If someone else is drawing off a parent’s earnings record, this may cause your child’s DAC benefits to go down. For example, if your child is collecting from your record, and your spouse is also collecting spousal retirement benefits from your record, both benefits will be reduced due to what is called a Maximum Family Benefit. Social Security’s Family Maximum Benefit rules are complex and affect beneficiaries in different ways, depending on their earnings levels and benefit types. In particular, the rules that apply to disability beneficiary families differ significantly from those that apply to retirement and survivor beneficiary families. You can see on the chart below how the Maximum Family Benefit reduces benefits by segment.

The base rate for DAC benefits is 50% of a living parent’s primary insurance amount (PIA), or 75% of the PIA of a deceased parent. The actual rate payable could be lower if the family maximum is involved (see note above), which could be the case if and when your spouse becomes entitled to benefits on your account.  Your child’s DAC benefits would be calculated based on your full retirement age benefit rate (PIA), regardless of when you start drawing your benefits. And, as noted previously, he or she would not be able to receive DAC benefits on your record until you start drawing your own benefits. It is important to note that the disability payment to a DAC will not decrease the parent’s own retirement benefit so there is no reason not to pursue these benefits.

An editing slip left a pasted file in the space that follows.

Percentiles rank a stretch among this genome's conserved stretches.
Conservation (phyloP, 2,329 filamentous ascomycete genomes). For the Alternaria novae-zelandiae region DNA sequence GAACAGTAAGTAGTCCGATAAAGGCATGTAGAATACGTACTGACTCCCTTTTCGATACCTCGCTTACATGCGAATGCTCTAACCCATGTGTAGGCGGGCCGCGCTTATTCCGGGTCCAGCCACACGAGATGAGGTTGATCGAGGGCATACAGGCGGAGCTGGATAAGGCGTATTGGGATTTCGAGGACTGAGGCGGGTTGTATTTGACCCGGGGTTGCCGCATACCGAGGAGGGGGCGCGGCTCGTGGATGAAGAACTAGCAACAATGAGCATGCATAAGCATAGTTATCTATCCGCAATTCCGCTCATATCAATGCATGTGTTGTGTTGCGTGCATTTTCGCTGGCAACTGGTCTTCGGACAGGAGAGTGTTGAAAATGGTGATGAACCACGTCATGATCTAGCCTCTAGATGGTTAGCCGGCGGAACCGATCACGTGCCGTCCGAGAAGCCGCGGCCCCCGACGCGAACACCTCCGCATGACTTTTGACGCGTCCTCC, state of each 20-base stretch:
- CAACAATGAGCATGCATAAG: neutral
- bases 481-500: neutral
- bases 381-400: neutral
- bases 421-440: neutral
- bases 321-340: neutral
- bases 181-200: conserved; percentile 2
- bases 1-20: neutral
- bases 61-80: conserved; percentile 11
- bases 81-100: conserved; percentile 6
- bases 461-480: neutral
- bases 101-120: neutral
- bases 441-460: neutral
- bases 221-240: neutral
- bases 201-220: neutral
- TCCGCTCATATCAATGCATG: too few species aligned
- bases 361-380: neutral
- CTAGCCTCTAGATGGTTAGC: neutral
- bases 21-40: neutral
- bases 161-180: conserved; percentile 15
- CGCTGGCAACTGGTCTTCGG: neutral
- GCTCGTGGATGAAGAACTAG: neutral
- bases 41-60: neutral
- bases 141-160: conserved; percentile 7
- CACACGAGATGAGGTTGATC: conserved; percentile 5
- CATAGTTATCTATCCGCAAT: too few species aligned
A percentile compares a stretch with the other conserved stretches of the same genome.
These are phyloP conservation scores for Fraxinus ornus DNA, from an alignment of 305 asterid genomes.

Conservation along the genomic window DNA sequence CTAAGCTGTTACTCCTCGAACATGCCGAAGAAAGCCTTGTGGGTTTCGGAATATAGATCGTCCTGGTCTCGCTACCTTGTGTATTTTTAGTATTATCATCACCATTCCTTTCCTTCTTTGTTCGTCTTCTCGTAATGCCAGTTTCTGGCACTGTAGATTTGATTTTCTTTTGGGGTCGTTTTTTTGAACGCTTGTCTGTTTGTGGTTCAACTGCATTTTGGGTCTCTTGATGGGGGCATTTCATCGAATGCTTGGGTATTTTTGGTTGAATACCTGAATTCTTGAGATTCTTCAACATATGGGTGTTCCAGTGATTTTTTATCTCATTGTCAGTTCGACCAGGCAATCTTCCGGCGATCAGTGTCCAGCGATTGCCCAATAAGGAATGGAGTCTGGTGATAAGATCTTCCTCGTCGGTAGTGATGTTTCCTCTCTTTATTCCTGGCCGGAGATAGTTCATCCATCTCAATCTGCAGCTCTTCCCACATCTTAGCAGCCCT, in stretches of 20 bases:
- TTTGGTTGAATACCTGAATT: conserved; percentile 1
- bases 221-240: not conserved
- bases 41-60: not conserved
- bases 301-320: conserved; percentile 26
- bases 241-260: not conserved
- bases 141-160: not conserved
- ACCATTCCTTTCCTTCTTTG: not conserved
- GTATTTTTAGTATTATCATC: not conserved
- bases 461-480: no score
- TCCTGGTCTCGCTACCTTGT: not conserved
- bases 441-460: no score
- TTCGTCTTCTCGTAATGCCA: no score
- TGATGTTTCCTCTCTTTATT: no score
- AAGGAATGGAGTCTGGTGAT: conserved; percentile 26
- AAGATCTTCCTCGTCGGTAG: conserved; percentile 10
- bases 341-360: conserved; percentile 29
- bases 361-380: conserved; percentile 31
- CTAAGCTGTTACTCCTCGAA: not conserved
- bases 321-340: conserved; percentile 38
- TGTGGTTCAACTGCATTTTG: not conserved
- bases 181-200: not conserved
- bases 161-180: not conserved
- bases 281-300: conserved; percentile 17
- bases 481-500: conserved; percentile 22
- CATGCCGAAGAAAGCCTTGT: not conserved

For example;  For 2018 the maximum benefit for a retiree who worked full-time is $2,788.  In this example, the retiree’s fully disabled adult child would receive a payment of  $1394 at 50% if the parent was still living.  If the parent passed away, the child’s benefit would increase to $2091 at a 75% rate (subject to the family maximum)

DAC and SSI

Many disabled persons will have qualified to receive SSI benefits for much of their life, with the majority having earned SSI since they turned eighteen years of age if their total income was less than $2000. Because they were already earning SSI benefits, when they become eligible for DAC benefits the SSA determines the level of DAC benefits in conjunction with those already covered by SSI.